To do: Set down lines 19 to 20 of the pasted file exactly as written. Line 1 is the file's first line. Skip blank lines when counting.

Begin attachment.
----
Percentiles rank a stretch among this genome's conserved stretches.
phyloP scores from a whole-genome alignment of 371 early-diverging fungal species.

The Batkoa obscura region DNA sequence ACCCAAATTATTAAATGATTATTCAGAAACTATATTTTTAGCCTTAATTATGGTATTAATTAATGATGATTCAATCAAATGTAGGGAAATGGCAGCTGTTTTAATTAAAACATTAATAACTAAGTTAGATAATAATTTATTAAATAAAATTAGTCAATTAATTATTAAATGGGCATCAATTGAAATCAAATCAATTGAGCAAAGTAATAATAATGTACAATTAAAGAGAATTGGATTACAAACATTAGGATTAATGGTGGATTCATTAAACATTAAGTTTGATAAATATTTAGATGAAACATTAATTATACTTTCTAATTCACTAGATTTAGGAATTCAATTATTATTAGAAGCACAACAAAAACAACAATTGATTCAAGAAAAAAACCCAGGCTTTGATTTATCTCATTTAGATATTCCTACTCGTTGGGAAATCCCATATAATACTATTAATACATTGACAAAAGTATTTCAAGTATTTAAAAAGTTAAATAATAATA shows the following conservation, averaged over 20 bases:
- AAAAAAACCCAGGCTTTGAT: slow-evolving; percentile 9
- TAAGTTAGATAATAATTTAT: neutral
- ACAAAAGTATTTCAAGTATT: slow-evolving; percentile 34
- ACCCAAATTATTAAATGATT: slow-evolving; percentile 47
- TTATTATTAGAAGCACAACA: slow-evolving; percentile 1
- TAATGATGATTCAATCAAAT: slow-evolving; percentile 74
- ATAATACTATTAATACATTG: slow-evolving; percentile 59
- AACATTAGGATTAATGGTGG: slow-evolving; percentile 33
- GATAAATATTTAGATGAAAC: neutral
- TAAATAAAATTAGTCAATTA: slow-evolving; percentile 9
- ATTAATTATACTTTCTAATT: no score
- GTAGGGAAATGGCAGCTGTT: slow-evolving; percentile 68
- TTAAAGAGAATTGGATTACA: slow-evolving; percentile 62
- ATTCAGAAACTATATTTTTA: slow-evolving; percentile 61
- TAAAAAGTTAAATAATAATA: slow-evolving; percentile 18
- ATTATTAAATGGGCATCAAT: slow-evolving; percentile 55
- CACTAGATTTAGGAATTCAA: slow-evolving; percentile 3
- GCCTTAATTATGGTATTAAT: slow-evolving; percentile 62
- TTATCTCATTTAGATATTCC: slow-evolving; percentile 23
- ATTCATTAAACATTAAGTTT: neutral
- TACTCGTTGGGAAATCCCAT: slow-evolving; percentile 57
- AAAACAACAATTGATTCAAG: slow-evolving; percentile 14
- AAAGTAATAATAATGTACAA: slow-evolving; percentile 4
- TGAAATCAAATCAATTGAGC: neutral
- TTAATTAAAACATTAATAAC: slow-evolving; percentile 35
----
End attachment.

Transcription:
- ATTATTAAATGGGCATCAAT: slow-evolving; percentile 55
- CACTAGATTTAGGAATTCAA: slow-evolving; percentile 3